The Lord Chancellor (Lord Mackay of Clashfern): The figures provided by the Chief Executive of the Court Service in the Written Answer on 2nd December have needed some revision and I have asked the Chief Executive to write again with details. The amended figures show that the percentage of defendants convicted following a jury trial was relatively stable for the years 1989 to 1992, fell in 1993 and 1994 but increased again in 1995 and the first part of 1996. There is therefore no consistent pattern from which to draw any firm conclusions. In any event, the conviction rate depends on the verdict of the jury based on the evidence put before them.

Letter to Lord Lester of Herne Hill from the Chief Executive of The Court Service, Mr. M. D. Huebner, dated 17th December 1996.

The Lord Chancellor has asked me to write to you again about the figures which I supplied in reply to your Question about the Crown Court conviction rate since 1989.

The figures which were included in the table as representing the total number of defendants dealt with by a jury included some where the judge had ordered a discharge before the jury was sworn. The revised figures are as follows:

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Defendants dealt with by jury27,80925,72927,00826,24723,94823,78724,38818,991
Percentage convicted57.657.256.956.151.849.350.351.1

(1) January to October only.

(2) Including jury verdicts where the defendant changed his plea to guilty during the trial.

I am sorry that the earlier figures did not make this distinction clear.

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Child Labour: UNICEF Allegations

Lord Lester of Herne Hill asked Her Majesty's Government:

    Whether they accept the findings of the United Nations Children's Fund report, summarised in The Times of 12th December 1996, alleging that there are instances of child labour in Great Britain, including children working for only 10p per hour, in some cases in dangerous locations such as saw mills and building sites, and seven out of 10 British children working for money outside the family by the age of 16; if so, whether they will take steps to combat these practices; and, if not, whether they will state what they consider to be the accurate position.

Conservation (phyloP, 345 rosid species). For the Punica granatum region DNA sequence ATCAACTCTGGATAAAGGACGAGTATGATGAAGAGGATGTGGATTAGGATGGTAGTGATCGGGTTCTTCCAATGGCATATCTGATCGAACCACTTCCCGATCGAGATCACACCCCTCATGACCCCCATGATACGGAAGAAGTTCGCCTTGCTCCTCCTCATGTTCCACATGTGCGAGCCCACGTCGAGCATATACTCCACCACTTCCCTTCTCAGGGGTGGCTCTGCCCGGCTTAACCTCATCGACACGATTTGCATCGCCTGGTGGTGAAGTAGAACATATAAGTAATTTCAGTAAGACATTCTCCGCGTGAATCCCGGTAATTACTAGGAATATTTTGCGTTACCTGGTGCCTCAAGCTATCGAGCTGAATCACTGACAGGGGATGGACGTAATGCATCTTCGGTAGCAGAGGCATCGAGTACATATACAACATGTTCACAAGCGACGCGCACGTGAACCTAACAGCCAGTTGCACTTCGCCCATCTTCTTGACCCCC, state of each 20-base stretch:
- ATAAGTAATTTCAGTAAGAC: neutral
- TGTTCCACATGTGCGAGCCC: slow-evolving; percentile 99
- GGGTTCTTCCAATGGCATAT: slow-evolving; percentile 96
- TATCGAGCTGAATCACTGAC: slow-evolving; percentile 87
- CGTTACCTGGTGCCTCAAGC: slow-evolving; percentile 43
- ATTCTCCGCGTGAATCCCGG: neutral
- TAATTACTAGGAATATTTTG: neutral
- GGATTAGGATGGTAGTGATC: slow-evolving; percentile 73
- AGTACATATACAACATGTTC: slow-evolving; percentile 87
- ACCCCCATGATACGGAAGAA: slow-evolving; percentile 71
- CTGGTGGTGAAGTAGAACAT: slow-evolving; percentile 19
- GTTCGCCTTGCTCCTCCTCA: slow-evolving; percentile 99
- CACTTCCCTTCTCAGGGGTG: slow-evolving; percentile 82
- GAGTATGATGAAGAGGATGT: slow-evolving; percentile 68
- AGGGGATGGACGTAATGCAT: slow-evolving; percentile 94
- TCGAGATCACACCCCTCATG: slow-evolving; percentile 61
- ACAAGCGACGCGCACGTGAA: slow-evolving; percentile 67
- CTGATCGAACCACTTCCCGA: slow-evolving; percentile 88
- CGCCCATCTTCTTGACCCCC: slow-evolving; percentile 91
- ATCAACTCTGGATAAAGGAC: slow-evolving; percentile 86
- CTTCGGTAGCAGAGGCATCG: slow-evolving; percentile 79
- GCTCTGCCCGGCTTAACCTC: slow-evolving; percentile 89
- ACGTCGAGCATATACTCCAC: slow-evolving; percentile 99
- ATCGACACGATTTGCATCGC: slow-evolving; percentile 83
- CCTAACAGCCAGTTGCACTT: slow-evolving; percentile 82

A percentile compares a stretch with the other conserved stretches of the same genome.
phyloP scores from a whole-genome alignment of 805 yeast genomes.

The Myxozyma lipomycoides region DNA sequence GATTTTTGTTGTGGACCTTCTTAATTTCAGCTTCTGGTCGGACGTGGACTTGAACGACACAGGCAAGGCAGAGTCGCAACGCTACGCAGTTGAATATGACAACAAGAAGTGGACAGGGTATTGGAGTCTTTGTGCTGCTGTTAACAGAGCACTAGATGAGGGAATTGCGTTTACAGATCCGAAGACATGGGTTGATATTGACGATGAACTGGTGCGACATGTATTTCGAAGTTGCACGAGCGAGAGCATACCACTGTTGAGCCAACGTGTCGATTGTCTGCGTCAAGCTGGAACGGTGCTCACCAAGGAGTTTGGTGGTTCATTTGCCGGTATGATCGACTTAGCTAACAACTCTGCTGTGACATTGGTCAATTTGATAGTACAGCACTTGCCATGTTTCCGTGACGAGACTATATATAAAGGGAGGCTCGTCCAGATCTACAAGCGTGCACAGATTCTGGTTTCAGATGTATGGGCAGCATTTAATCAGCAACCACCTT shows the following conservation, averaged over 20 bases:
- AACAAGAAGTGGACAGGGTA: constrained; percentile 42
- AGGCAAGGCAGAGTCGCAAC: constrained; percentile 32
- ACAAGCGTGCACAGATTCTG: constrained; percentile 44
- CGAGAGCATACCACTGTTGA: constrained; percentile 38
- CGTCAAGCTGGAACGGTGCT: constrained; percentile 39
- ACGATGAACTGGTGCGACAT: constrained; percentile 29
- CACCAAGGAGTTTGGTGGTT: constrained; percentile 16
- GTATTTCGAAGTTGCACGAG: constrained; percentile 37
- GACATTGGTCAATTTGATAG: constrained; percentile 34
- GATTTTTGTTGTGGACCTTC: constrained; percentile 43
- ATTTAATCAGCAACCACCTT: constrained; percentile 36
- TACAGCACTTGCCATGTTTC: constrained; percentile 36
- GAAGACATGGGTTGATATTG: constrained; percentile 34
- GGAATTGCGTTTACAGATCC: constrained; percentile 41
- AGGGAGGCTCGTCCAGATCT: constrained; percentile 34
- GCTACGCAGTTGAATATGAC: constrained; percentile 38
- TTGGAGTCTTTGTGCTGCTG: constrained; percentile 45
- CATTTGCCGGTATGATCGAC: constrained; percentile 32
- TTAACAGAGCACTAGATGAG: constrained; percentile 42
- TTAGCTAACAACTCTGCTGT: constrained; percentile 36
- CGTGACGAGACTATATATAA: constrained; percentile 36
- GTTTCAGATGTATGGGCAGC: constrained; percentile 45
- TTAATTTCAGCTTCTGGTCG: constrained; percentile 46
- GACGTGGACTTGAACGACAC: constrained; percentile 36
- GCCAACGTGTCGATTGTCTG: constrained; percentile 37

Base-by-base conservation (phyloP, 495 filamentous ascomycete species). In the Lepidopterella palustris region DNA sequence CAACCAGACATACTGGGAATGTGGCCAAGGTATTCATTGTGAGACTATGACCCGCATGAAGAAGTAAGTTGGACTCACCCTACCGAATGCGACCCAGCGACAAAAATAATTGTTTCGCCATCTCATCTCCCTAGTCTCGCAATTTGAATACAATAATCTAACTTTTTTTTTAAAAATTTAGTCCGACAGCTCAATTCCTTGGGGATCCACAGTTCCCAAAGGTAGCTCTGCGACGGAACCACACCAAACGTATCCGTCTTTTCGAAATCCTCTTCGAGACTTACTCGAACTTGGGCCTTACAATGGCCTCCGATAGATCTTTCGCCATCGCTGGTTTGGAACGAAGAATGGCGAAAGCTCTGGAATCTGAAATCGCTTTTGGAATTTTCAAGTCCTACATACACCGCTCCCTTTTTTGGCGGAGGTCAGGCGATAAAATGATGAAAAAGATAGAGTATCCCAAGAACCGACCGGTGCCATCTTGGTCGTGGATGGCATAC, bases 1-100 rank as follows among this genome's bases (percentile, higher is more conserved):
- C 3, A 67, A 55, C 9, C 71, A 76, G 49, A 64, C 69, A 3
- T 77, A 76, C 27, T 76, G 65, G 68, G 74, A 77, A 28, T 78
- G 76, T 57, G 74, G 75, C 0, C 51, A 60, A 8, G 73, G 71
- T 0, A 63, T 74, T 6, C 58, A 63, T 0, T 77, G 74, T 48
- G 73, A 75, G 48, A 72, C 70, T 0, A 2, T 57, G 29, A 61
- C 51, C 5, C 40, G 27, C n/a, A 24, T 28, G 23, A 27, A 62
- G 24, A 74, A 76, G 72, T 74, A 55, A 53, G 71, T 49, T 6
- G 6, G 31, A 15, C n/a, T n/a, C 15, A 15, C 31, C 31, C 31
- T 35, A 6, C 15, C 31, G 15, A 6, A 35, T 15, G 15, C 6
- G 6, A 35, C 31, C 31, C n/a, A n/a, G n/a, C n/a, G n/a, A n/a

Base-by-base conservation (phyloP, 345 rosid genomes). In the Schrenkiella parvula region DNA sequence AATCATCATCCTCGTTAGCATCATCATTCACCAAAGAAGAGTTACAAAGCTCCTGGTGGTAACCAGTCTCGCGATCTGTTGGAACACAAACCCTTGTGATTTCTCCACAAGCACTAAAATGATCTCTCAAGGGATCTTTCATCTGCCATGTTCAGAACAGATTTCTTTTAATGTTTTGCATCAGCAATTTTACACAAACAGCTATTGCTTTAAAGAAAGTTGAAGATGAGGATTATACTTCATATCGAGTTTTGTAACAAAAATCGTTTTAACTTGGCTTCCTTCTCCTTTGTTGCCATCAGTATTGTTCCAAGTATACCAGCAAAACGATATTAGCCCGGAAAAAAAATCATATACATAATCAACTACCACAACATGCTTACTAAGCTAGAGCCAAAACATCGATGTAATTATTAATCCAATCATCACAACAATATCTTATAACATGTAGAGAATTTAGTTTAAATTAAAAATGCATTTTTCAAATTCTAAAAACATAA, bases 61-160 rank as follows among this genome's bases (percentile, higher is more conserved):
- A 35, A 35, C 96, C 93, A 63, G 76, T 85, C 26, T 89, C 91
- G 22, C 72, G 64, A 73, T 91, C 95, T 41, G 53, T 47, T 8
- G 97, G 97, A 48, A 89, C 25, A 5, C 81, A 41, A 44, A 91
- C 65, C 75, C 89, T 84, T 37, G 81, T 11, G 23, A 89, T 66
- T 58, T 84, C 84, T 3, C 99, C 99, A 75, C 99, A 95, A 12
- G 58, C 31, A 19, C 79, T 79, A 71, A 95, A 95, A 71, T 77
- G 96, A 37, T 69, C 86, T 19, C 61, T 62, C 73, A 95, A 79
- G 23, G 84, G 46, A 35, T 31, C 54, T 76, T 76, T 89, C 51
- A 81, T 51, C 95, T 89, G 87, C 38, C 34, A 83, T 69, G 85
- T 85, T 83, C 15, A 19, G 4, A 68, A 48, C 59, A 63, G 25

The Parliamentary Under-Secretary of State, Department of Health (Baroness Cumberlege): The extreme examples of child labour quoted in The Times do not reflect the accurate position, which is that the vast majority of children who choose to work do so within the parameters of the comprehensive and long standing legal regime which exists to protect them. Local authorities and the Health and Safety Executive have powers to take action against anyone found employing a child in unlawful circumstances.

Family Health Services: White Papers

Lord HolmPatrick asked Her Majesty's Government:

    What plans they have for the future of family health services.

Baroness Cumberlege: The Government today publish a White Paper, Primary Care: Delivering the Future, which responds to many of the issues raised in the primary care debate launched by the Government last year. It sets out practical proposals to improve further the quality and accessibility of primary care services and to offer improved development and career opportunities for the professionals who work in them. Primary Care: Delivering the Future complements the proposals set out in the recent White Paper, Primary Care: Choice and Opportunity. Copies of both White Papers are available in the Library.